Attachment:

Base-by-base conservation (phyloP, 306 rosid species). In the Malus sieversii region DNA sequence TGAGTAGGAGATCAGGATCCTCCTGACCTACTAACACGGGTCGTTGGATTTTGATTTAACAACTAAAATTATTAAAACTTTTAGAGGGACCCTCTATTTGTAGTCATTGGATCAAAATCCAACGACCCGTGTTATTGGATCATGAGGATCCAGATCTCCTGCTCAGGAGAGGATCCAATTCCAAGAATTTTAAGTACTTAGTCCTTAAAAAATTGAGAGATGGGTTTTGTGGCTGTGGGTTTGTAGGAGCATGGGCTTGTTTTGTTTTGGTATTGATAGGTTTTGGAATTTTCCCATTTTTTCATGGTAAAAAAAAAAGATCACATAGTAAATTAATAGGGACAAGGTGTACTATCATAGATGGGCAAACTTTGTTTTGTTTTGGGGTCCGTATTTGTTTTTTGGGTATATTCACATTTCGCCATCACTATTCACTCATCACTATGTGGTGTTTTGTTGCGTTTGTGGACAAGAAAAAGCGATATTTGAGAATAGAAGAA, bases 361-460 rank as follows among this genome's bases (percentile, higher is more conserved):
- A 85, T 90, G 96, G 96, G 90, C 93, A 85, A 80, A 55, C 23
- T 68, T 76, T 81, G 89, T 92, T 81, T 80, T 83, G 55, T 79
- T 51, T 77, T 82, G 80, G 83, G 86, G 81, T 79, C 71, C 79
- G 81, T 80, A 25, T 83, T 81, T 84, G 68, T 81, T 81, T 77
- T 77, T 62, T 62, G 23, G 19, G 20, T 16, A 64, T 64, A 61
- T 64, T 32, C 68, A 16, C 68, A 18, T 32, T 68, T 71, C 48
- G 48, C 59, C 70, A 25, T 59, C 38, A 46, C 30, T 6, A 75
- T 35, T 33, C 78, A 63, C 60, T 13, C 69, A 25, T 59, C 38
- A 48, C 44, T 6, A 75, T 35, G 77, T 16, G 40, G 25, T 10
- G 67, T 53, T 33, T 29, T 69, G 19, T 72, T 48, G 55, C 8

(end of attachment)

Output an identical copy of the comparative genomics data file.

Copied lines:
Base-by-base conservation (phyloP, 306 rosid species). In the Malus sieversii region DNA sequence TGAGTAGGAGATCAGGATCCTCCTGACCTACTAACACGGGTCGTTGGATTTTGATTTAACAACTAAAATTATTAAAACTTTTAGAGGGACCCTCTATTTGTAGTCATTGGATCAAAATCCAACGACCCGTGTTATTGGATCATGAGGATCCAGATCTCCTGCTCAGGAGAGGATCCAATTCCAAGAATTTTAAGTACTTAGTCCTTAAAAAATTGAGAGATGGGTTTTGTGGCTGTGGGTTTGTAGGAGCATGGGCTTGTTTTGTTTTGGTATTGATAGGTTTTGGAATTTTCCCATTTTTTCATGGTAAAAAAAAAAGATCACATAGTAAATTAATAGGGACAAGGTGTACTATCATAGATGGGCAAACTTTGTTTTGTTTTGGGGTCCGTATTTGTTTTTTGGGTATATTCACATTTCGCCATCACTATTCACTCATCACTATGTGGTGTTTTGTTGCGTTTGTGGACAAGAAAAAGCGATATTTGAGAATAGAAGAA, bases 361-460 rank as follows among this genome's bases (percentile, higher is more conserved):
- A 85, T 90, G 96, G 96, G 90, C 93, A 85, A 80, A 55, C 23
- T 68, T 76, T 81, G 89, T 92, T 81, T 80, T 83, G 55, T 79
- T 51, T 77, T 82, G 80, G 83, G 86, G 81, T 79, C 71, C 79
- G 81, T 80, A 25, T 83, T 81, T 84, G 68, T 81, T 81, T 77
- T 77, T 62, T 62, G 23, G 19, G 20, T 16, A 64, T 64, A 61
- T 64, T 32, C 68, A 16, C 68, A 18, T 32, T 68, T 71, C 48
- G 48, C 59, C 70, A 25, T 59, C 38, A 46, C 30, T 6, A 75
- T 35, T 33, C 78, A 63, C 60, T 13, C 69, A 25, T 59, C 38
- A 48, C 44, T 6, A 75, T 35, G 77, T 16, G 40, G 25, T 10
- G 67, T 53, T 33, T 29, T 69, G 19, T 72, T 48, G 55, C 8